"In addition to the business growth, judicial fund management also helped maintain interest margins at reasonable levels despite the rise in time deposits in the deposits mix of the Bank. This arose due to the market conditions that prevailed at the time," Mr Samaranayake added.


Economic costs of natural disasters

By Dulip Jayawardena

The Sri Lanka Disaster Management Act of 2005 came into force on May 13 and is the legal instrument that provides for the establishment of the National Council for Disaster Management: the Disaster Management Centre; the appointment of Technical Advisory Committees; the preparation of Disaster Management Plans the Declaration of State of Disaster; the Award of Compensation, etc.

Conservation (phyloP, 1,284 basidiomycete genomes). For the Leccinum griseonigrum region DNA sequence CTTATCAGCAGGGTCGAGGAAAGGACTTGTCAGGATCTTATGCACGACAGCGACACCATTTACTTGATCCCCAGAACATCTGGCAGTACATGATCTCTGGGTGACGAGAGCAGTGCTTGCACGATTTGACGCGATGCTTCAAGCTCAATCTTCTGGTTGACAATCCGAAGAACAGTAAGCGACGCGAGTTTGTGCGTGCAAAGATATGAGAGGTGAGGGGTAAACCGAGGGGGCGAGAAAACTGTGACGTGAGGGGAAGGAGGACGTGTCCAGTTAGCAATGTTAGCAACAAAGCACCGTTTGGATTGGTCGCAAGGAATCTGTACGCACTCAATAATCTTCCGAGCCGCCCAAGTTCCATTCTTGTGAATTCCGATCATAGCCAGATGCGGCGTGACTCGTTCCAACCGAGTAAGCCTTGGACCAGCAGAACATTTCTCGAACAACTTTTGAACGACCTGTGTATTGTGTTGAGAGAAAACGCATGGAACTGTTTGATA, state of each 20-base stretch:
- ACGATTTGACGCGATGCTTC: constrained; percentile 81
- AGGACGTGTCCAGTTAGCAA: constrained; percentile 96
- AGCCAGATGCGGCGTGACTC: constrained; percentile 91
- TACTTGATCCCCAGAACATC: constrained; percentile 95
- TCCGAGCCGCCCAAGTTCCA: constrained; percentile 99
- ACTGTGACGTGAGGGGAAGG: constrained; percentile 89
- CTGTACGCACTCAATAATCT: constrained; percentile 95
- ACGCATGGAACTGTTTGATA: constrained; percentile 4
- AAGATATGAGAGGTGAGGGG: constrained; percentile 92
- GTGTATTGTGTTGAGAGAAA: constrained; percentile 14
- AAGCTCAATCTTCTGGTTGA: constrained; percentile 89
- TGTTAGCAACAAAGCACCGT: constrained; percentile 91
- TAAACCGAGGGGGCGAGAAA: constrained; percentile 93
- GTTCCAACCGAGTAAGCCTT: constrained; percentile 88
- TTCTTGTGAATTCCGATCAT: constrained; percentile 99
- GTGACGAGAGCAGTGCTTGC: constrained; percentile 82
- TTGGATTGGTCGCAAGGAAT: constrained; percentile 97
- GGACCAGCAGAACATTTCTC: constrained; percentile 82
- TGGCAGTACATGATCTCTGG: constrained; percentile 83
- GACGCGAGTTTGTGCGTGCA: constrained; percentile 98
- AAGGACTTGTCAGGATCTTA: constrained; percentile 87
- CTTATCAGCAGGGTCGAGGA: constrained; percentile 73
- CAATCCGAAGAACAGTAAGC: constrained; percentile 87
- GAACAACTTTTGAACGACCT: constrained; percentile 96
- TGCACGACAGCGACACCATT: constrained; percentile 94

The interpretation of a "disaster" as contained in Article 25 is "the actual or imminent occurrence of a natural or man-made event, which endangers or threatens to endanger the safety or health of any person or group of persons in Sri Lanka, or which destroys or damages or threatens to destroy or damage any property".

Looking at future insurance against nature’s worst.

These include under natural disasters (a) landslides which could also be man-made or a combination of both, (b) cyclones, (c) floods, (d) droughts, (e) tsunami as experienced in December 2004 nearly five months before the Act came into force, (f) earthquakes, (g) coastal erosion (h) tornados, lightning strikes and severe thunder storms.